The other day I was giving advice on disappointment with blogging awards, nominations, events that kind of thing and I said something along the lines of:
I’ve cried over all manner of awards, nominations or not awards or not nominations and it’s not a bad thing. Caring isn’t a bad thing. But at a certain point you have to accept that you can’t be any more or less than what you are. And you need to get right with that, regardless of external validation.
Isn’t that great advice? I thought so too. It’s all zen and shit.
The universe has a way of testing you when you get all zen and shit. So there was a mix up of some sort and something I got nominated for, I wasn’t listed along with everyone else. Blah blah blah freaking blah, very boring. Not worth the email to fix it up. So now I get to take my own advice.
It reminds me of an old study I read about reinforcing stereotypes. Something along the lines that if you have an idea in your head – could be anything – but for the sake of argument we’ll say that all children have poor manners – then everytime you see a child not using their manners you will file that away as proving the idea in your head and anytime you see a child using their manners you will ignore it because it doesn’t fit with your pre-existing idea. This is how prejudice and bias thrive so well, because our ideas are actually not challenged by our experience if we are left to our own devices.
Which gets me back to validation. It can be easy with blogs or really any creative pursuit to allow the negative things that happen or the disappointment of being passed over to confirm our own insecurities and ignore all the positive things that don’t feed that. Because somehow negativity can really tap into that weak spot. It finds that deep, green wound that you have that will always hurt and never heal. And yet, in contrast we rarely let the positive stuff in. Because we are humble (or trying to be), or embarrassed or uncomfortable we brush it off or we minimise it – but rarely do we just bask in it like sunshine.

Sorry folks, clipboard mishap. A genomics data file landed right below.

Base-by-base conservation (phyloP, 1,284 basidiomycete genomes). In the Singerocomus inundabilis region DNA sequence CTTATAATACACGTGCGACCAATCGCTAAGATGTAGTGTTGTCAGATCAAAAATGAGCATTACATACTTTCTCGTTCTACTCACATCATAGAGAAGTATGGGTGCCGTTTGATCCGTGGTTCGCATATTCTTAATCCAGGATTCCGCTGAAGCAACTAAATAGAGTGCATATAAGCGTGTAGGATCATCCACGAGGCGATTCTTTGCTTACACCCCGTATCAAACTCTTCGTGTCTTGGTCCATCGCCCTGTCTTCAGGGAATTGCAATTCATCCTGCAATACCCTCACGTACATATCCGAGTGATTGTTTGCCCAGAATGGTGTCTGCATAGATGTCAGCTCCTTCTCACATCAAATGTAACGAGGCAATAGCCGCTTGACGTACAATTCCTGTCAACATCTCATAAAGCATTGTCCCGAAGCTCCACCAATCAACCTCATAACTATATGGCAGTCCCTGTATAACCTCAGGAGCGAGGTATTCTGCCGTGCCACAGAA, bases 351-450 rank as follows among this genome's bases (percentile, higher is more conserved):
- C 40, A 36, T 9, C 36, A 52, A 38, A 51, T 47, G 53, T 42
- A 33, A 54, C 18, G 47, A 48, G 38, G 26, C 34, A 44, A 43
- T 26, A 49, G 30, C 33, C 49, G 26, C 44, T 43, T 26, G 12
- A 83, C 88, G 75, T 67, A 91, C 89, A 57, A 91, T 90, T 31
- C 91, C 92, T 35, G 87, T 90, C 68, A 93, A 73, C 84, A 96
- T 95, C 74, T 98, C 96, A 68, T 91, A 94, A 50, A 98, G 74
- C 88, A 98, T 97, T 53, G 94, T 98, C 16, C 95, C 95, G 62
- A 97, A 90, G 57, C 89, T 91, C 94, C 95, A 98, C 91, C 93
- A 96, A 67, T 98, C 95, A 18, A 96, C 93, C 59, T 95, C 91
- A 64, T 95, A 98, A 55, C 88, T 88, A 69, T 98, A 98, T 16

If someone says to you ‘I love the way you write’ do you really let that sink in? Do you think about how amazing it is that your words have travelled out into the big wide world and hooked someone else’s heart or imagination or mind? Do you think about how every time you write something you are making someone else smile? Do you come back to it when you are having a crappy day to remind yourself how fantastic it is? Or do you tell yourself that they are just being nice?
I’ve never won a blogging award. I’ve been nominated and been a finalist, both which are always very cool and exciting. But when all of that is done, there’s someone who wants me to write them a sentence, often just one. Something that might make them feel more connected, less alone, inspired or even give voice to something they had struggled to say.
What a great honour that is.